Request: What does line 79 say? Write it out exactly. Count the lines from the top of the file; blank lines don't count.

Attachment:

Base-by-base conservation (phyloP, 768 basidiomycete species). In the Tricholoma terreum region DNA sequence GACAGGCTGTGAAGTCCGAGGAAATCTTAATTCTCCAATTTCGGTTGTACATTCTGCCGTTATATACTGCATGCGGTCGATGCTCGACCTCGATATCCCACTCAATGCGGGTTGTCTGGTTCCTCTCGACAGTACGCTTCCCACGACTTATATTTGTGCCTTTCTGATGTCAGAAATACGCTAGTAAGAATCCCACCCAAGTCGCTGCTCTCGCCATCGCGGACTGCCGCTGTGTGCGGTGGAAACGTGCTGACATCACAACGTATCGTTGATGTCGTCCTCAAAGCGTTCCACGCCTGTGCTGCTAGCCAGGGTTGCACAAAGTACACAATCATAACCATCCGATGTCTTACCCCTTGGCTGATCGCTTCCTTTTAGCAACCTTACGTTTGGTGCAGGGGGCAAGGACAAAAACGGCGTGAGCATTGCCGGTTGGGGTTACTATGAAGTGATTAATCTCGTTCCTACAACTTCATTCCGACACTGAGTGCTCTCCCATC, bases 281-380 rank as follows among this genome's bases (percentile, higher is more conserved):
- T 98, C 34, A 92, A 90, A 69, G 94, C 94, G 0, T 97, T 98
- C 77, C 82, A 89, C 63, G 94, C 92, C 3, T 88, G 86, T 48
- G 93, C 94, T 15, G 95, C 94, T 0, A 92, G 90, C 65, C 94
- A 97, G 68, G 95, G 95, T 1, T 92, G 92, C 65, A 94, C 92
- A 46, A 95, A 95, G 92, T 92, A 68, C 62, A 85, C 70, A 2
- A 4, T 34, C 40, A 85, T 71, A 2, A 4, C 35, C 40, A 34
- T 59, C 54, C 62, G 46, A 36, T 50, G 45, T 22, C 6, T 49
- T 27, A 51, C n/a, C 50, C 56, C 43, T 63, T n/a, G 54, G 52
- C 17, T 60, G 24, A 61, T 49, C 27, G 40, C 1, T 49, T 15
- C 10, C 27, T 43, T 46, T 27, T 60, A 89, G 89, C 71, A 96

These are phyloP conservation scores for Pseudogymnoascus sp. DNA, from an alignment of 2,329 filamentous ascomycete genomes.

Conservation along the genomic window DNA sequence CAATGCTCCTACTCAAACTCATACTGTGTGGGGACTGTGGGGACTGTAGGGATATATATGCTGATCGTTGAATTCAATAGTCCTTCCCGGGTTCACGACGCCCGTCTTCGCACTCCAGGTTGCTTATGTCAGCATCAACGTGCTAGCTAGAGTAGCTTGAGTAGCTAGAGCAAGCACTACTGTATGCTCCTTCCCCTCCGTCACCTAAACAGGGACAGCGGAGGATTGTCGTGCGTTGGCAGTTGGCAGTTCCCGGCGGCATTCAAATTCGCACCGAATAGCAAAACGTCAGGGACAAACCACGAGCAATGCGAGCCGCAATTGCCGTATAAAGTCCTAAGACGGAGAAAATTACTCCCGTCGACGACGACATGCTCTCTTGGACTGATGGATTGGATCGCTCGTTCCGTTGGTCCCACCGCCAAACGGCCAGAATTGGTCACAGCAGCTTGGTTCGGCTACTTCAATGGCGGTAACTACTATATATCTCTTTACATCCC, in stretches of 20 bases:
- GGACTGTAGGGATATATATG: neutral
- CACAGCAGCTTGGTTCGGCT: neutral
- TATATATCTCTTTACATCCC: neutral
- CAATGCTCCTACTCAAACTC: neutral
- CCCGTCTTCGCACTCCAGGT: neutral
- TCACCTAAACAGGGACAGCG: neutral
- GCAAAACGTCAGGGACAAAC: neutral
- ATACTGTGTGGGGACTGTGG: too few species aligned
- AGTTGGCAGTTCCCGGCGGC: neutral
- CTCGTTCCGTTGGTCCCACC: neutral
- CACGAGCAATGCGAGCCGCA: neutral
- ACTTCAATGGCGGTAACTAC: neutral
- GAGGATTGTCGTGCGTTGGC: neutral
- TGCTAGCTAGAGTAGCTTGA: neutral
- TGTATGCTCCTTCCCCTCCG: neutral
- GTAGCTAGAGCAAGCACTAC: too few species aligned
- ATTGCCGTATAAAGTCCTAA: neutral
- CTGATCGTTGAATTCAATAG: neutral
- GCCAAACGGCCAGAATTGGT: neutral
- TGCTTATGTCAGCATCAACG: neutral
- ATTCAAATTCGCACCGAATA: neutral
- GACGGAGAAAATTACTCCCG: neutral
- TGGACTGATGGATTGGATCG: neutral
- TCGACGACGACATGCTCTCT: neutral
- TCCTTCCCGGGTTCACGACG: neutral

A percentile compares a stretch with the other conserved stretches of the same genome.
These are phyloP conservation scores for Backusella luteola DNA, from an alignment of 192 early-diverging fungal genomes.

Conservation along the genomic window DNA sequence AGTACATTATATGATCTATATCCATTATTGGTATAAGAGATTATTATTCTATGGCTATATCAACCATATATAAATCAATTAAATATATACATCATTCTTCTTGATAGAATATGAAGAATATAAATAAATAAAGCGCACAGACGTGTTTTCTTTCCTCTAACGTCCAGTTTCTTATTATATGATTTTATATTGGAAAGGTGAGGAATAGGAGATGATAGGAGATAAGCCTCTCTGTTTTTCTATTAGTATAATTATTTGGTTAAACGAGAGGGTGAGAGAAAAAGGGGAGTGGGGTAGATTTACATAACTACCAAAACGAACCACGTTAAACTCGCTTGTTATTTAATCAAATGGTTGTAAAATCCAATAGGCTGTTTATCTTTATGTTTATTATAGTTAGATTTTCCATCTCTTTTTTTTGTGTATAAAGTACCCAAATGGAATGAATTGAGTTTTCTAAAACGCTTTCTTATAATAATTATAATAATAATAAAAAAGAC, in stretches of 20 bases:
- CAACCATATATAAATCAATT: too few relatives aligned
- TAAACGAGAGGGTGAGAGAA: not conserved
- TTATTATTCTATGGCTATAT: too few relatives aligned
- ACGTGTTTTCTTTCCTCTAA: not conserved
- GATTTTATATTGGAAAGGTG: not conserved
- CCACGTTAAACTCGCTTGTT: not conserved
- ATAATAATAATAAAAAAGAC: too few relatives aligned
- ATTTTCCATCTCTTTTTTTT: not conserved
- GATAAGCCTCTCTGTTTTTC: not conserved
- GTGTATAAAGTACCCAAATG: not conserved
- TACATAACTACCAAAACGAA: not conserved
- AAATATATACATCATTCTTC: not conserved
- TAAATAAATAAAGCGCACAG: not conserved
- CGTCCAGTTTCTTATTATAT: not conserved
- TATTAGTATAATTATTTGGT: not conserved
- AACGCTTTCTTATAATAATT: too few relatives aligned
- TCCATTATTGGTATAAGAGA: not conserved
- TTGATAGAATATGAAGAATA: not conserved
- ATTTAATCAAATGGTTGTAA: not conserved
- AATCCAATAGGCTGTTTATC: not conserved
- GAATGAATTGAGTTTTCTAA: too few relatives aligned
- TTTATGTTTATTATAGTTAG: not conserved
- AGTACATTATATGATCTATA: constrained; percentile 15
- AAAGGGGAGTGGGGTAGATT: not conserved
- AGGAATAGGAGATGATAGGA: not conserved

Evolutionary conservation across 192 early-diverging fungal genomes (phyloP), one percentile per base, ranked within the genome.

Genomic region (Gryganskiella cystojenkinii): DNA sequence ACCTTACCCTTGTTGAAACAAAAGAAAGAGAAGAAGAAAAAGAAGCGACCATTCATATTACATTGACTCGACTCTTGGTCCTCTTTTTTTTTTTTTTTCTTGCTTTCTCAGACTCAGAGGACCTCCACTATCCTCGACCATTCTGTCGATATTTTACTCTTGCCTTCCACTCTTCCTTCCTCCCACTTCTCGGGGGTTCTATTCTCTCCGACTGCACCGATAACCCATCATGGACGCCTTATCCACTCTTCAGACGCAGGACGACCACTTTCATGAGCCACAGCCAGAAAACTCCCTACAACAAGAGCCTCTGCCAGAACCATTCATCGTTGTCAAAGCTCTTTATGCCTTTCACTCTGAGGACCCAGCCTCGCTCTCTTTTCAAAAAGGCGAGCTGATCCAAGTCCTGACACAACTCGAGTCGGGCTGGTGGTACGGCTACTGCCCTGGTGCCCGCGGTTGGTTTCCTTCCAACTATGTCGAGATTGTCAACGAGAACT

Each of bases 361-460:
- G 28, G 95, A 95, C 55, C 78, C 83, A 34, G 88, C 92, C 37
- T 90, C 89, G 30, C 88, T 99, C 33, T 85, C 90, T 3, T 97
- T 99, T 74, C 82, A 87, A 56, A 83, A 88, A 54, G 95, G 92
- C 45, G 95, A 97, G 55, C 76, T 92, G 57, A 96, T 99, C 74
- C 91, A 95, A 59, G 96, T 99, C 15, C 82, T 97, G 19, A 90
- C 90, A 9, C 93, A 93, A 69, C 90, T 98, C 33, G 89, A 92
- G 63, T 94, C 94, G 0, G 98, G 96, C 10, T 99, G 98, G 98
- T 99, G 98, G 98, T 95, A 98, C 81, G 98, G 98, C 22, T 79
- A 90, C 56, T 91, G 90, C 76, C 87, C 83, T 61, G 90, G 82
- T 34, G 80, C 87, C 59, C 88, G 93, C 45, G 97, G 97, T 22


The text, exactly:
- T 34, G 80, C 87, C 59, C 88, G 93, C 45, G 97, G 97, T 22